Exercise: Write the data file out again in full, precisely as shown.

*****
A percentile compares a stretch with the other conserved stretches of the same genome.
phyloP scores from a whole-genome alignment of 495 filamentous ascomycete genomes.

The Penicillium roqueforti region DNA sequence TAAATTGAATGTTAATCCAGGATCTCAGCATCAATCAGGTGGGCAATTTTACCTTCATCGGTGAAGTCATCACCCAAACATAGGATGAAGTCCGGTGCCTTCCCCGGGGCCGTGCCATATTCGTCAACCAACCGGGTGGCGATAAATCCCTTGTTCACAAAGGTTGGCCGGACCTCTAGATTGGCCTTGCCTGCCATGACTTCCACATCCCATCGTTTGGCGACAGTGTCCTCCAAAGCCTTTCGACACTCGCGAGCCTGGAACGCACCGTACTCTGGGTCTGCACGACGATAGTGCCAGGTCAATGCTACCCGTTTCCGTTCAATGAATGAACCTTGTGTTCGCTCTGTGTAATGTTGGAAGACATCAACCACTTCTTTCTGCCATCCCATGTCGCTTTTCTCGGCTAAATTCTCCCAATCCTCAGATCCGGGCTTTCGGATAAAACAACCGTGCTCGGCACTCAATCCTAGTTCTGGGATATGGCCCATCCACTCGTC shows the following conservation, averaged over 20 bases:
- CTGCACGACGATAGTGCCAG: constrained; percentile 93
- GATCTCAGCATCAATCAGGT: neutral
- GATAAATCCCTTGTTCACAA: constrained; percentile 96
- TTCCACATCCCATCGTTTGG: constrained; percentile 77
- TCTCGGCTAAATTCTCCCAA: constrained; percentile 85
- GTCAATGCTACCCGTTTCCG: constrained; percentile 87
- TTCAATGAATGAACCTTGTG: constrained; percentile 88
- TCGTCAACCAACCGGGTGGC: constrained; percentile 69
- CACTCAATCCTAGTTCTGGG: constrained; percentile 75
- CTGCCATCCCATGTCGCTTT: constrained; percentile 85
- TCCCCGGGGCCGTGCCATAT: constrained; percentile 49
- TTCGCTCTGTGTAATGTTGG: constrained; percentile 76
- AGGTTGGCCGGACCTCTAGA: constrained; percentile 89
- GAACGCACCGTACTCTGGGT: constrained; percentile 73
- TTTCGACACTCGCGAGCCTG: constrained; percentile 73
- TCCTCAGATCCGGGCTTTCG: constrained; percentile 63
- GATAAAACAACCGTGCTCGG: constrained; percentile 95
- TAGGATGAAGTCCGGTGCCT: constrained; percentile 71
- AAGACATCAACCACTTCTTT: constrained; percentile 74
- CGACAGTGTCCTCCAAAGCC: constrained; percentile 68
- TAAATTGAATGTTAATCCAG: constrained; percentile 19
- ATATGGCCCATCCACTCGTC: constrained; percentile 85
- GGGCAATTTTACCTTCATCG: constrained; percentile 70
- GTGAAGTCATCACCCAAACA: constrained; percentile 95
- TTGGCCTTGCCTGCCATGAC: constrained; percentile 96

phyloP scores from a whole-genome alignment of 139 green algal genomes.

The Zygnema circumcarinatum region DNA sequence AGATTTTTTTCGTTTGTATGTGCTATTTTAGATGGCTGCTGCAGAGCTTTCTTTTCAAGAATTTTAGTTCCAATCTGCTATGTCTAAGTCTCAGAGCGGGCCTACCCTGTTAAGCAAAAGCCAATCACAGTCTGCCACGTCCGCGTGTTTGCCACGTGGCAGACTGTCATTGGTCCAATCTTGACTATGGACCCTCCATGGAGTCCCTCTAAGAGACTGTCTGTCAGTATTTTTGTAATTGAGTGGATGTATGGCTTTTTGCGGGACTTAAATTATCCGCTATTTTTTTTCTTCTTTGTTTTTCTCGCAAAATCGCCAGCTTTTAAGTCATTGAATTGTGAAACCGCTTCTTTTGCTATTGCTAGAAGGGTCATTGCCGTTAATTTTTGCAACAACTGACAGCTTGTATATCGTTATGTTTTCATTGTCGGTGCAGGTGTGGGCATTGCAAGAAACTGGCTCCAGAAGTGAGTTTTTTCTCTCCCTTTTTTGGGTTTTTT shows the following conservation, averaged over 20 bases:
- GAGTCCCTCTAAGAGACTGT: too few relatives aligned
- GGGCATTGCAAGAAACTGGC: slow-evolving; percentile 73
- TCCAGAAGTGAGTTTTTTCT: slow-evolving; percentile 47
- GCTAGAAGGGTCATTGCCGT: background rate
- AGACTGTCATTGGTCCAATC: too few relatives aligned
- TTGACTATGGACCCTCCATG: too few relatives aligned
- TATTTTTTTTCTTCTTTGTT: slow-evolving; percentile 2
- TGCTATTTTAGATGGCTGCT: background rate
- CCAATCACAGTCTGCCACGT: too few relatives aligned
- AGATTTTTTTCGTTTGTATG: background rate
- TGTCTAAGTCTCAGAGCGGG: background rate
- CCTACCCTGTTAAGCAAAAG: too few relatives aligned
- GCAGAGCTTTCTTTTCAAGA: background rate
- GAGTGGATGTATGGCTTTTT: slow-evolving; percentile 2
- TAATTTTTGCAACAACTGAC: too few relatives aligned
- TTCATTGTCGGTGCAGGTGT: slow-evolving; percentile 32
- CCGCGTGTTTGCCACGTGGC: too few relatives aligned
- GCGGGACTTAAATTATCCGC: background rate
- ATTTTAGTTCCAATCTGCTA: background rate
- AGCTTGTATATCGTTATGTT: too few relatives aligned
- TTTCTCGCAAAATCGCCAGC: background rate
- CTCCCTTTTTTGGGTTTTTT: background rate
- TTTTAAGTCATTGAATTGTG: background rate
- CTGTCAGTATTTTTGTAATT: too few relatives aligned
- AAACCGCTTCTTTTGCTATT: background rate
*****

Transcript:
A percentile compares a stretch with the other conserved stretches of the same genome.
phyloP scores from a whole-genome alignment of 495 filamentous ascomycete genomes.

The Penicillium roqueforti region DNA sequence TAAATTGAATGTTAATCCAGGATCTCAGCATCAATCAGGTGGGCAATTTTACCTTCATCGGTGAAGTCATCACCCAAACATAGGATGAAGTCCGGTGCCTTCCCCGGGGCCGTGCCATATTCGTCAACCAACCGGGTGGCGATAAATCCCTTGTTCACAAAGGTTGGCCGGACCTCTAGATTGGCCTTGCCTGCCATGACTTCCACATCCCATCGTTTGGCGACAGTGTCCTCCAAAGCCTTTCGACACTCGCGAGCCTGGAACGCACCGTACTCTGGGTCTGCACGACGATAGTGCCAGGTCAATGCTACCCGTTTCCGTTCAATGAATGAACCTTGTGTTCGCTCTGTGTAATGTTGGAAGACATCAACCACTTCTTTCTGCCATCCCATGTCGCTTTTCTCGGCTAAATTCTCCCAATCCTCAGATCCGGGCTTTCGGATAAAACAACCGTGCTCGGCACTCAATCCTAGTTCTGGGATATGGCCCATCCACTCGTC shows the following conservation, averaged over 20 bases:
- CTGCACGACGATAGTGCCAG: constrained; percentile 93
- GATCTCAGCATCAATCAGGT: neutral
- GATAAATCCCTTGTTCACAA: constrained; percentile 96
- TTCCACATCCCATCGTTTGG: constrained; percentile 77
- TCTCGGCTAAATTCTCCCAA: constrained; percentile 85
- GTCAATGCTACCCGTTTCCG: constrained; percentile 87
- TTCAATGAATGAACCTTGTG: constrained; percentile 88
- TCGTCAACCAACCGGGTGGC: constrained; percentile 69
- CACTCAATCCTAGTTCTGGG: constrained; percentile 75
- CTGCCATCCCATGTCGCTTT: constrained; percentile 85
- TCCCCGGGGCCGTGCCATAT: constrained; percentile 49
- TTCGCTCTGTGTAATGTTGG: constrained; percentile 76
- AGGTTGGCCGGACCTCTAGA: constrained; percentile 89
- GAACGCACCGTACTCTGGGT: constrained; percentile 73
- TTTCGACACTCGCGAGCCTG: constrained; percentile 73
- TCCTCAGATCCGGGCTTTCG: constrained; percentile 63
- GATAAAACAACCGTGCTCGG: constrained; percentile 95
- TAGGATGAAGTCCGGTGCCT: constrained; percentile 71
- AAGACATCAACCACTTCTTT: constrained; percentile 74
- CGACAGTGTCCTCCAAAGCC: constrained; percentile 68
- TAAATTGAATGTTAATCCAG: constrained; percentile 19
- ATATGGCCCATCCACTCGTC: constrained; percentile 85
- GGGCAATTTTACCTTCATCG: constrained; percentile 70
- GTGAAGTCATCACCCAAACA: constrained; percentile 95
- TTGGCCTTGCCTGCCATGAC: constrained; percentile 96

phyloP scores from a whole-genome alignment of 139 green algal genomes.

The Zygnema circumcarinatum region DNA sequence AGATTTTTTTCGTTTGTATGTGCTATTTTAGATGGCTGCTGCAGAGCTTTCTTTTCAAGAATTTTAGTTCCAATCTGCTATGTCTAAGTCTCAGAGCGGGCCTACCCTGTTAAGCAAAAGCCAATCACAGTCTGCCACGTCCGCGTGTTTGCCACGTGGCAGACTGTCATTGGTCCAATCTTGACTATGGACCCTCCATGGAGTCCCTCTAAGAGACTGTCTGTCAGTATTTTTGTAATTGAGTGGATGTATGGCTTTTTGCGGGACTTAAATTATCCGCTATTTTTTTTCTTCTTTGTTTTTCTCGCAAAATCGCCAGCTTTTAAGTCATTGAATTGTGAAACCGCTTCTTTTGCTATTGCTAGAAGGGTCATTGCCGTTAATTTTTGCAACAACTGACAGCTTGTATATCGTTATGTTTTCATTGTCGGTGCAGGTGTGGGCATTGCAAGAAACTGGCTCCAGAAGTGAGTTTTTTCTCTCCCTTTTTTGGGTTTTTT shows the following conservation, averaged over 20 bases:
- GAGTCCCTCTAAGAGACTGT: too few relatives aligned
- GGGCATTGCAAGAAACTGGC: slow-evolving; percentile 73
- TCCAGAAGTGAGTTTTTTCT: slow-evolving; percentile 47
- GCTAGAAGGGTCATTGCCGT: background rate
- AGACTGTCATTGGTCCAATC: too few relatives aligned
- TTGACTATGGACCCTCCATG: too few relatives aligned
- TATTTTTTTTCTTCTTTGTT: slow-evolving; percentile 2
- TGCTATTTTAGATGGCTGCT: background rate
- CCAATCACAGTCTGCCACGT: too few relatives aligned
- AGATTTTTTTCGTTTGTATG: background rate
- TGTCTAAGTCTCAGAGCGGG: background rate
- CCTACCCTGTTAAGCAAAAG: too few relatives aligned
- GCAGAGCTTTCTTTTCAAGA: background rate
- GAGTGGATGTATGGCTTTTT: slow-evolving; percentile 2
- TAATTTTTGCAACAACTGAC: too few relatives aligned
- TTCATTGTCGGTGCAGGTGT: slow-evolving; percentile 32
- CCGCGTGTTTGCCACGTGGC: too few relatives aligned
- GCGGGACTTAAATTATCCGC: background rate
- ATTTTAGTTCCAATCTGCTA: background rate
- AGCTTGTATATCGTTATGTT: too few relatives aligned
- TTTCTCGCAAAATCGCCAGC: background rate
- CTCCCTTTTTTGGGTTTTTT: background rate
- TTTTAAGTCATTGAATTGTG: background rate
- CTGTCAGTATTTTTGTAATT: too few relatives aligned
- AAACCGCTTCTTTTGCTATT: background rate